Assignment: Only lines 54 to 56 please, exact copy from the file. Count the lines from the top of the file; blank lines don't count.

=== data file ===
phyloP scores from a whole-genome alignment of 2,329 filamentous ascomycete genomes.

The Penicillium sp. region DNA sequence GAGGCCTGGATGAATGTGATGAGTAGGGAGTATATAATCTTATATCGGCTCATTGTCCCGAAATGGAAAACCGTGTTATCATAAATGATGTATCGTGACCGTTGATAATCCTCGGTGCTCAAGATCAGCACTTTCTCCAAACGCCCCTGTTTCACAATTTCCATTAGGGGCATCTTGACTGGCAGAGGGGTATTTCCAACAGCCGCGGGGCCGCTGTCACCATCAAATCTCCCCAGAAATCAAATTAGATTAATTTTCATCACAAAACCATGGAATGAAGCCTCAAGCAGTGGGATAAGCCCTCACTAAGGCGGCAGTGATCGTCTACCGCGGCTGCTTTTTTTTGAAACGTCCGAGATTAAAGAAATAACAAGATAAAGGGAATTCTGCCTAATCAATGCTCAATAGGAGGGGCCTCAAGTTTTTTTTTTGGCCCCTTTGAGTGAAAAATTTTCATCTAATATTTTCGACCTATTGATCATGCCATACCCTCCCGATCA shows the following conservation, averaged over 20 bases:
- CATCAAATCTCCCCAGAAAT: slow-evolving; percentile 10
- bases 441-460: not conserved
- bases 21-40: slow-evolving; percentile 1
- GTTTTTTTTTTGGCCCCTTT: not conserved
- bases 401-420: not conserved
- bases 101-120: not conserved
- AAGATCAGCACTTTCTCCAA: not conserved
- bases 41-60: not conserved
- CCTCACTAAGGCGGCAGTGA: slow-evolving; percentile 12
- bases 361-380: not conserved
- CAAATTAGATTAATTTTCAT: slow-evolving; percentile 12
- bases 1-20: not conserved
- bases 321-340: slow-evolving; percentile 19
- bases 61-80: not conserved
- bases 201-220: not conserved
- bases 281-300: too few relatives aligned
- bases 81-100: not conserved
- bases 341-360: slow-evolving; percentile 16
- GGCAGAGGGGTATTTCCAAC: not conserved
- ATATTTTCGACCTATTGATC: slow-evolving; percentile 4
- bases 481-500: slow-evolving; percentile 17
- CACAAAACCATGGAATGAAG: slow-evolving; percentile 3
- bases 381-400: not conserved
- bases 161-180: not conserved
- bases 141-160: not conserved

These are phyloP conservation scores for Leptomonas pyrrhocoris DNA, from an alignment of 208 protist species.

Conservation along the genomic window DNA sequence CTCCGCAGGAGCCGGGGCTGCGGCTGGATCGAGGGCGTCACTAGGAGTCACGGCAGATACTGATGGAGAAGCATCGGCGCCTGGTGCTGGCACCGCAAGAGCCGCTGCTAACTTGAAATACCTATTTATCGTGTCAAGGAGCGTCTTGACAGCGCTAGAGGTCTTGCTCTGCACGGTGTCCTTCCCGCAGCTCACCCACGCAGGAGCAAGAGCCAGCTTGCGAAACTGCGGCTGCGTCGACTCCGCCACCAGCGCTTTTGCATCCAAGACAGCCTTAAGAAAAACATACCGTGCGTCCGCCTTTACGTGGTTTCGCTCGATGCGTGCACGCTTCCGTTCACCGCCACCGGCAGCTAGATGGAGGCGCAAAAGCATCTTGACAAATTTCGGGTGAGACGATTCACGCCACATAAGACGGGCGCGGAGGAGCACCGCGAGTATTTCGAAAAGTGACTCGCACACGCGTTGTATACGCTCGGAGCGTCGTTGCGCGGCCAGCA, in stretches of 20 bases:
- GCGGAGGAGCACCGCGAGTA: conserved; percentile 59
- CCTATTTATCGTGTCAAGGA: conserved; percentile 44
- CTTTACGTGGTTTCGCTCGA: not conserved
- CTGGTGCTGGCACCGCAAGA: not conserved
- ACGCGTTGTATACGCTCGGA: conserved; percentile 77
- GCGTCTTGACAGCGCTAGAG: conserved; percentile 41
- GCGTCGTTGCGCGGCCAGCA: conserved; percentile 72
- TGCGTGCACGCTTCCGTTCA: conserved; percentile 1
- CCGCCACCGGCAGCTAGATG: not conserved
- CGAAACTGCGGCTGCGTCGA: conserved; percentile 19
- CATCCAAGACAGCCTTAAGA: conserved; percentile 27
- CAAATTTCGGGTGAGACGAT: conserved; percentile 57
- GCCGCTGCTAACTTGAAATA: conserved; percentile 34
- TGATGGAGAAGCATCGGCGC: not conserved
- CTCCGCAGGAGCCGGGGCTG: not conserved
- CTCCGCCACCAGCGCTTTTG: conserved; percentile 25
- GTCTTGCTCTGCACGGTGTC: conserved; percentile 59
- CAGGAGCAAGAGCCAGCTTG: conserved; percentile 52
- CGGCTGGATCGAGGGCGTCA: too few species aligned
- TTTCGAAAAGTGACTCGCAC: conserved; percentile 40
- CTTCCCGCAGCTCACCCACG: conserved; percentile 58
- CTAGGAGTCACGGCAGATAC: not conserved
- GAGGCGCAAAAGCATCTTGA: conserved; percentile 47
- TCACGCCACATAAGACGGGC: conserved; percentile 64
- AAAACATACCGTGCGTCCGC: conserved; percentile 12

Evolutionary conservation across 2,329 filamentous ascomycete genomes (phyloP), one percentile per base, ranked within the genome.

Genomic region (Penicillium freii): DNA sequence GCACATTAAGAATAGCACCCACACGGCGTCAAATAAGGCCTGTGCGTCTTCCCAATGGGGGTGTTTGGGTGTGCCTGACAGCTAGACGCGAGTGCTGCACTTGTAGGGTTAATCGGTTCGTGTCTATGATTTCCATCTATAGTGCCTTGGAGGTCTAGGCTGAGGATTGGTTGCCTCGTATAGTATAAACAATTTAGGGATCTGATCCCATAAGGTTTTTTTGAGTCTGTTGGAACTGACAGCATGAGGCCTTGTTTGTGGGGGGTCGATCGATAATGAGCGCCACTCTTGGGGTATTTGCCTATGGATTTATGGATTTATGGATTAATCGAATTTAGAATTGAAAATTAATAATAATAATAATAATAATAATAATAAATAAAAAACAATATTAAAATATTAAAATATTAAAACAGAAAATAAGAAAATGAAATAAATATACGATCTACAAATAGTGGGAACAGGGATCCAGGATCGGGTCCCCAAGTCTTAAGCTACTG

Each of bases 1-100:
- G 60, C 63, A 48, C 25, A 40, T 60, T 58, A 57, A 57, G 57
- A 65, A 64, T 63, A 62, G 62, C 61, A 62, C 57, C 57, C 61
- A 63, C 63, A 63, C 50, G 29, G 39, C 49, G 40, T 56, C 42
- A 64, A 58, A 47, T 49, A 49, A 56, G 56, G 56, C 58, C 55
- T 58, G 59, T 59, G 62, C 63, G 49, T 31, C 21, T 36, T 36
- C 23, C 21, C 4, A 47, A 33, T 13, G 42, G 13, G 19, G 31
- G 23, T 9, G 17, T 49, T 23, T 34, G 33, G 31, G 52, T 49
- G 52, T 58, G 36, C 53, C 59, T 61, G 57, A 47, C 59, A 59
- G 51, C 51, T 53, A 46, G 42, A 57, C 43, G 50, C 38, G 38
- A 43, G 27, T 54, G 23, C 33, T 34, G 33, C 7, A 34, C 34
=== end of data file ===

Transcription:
- AAAACATACCGTGCGTCCGC: conserved; percentile 12

Evolutionary conservation across 2,329 filamentous ascomycete genomes (phyloP), one percentile per base, ranked within the genome.

Genomic region (Penicillium freii): DNA sequence GCACATTAAGAATAGCACCCACACGGCGTCAAATAAGGCCTGTGCGTCTTCCCAATGGGGGTGTTTGGGTGTGCCTGACAGCTAGACGCGAGTGCTGCACTTGTAGGGTTAATCGGTTCGTGTCTATGATTTCCATCTATAGTGCCTTGGAGGTCTAGGCTGAGGATTGGTTGCCTCGTATAGTATAAACAATTTAGGGATCTGATCCCATAAGGTTTTTTTGAGTCTGTTGGAACTGACAGCATGAGGCCTTGTTTGTGGGGGGTCGATCGATAATGAGCGCCACTCTTGGGGTATTTGCCTATGGATTTATGGATTTATGGATTAATCGAATTTAGAATTGAAAATTAATAATAATAATAATAATAATAATAATAAATAAAAAACAATATTAAAATATTAAAATATTAAAACAGAAAATAAGAAAATGAAATAAATATACGATCTACAAATAGTGGGAACAGGGATCCAGGATCGGGTCCCCAAGTCTTAAGCTACTG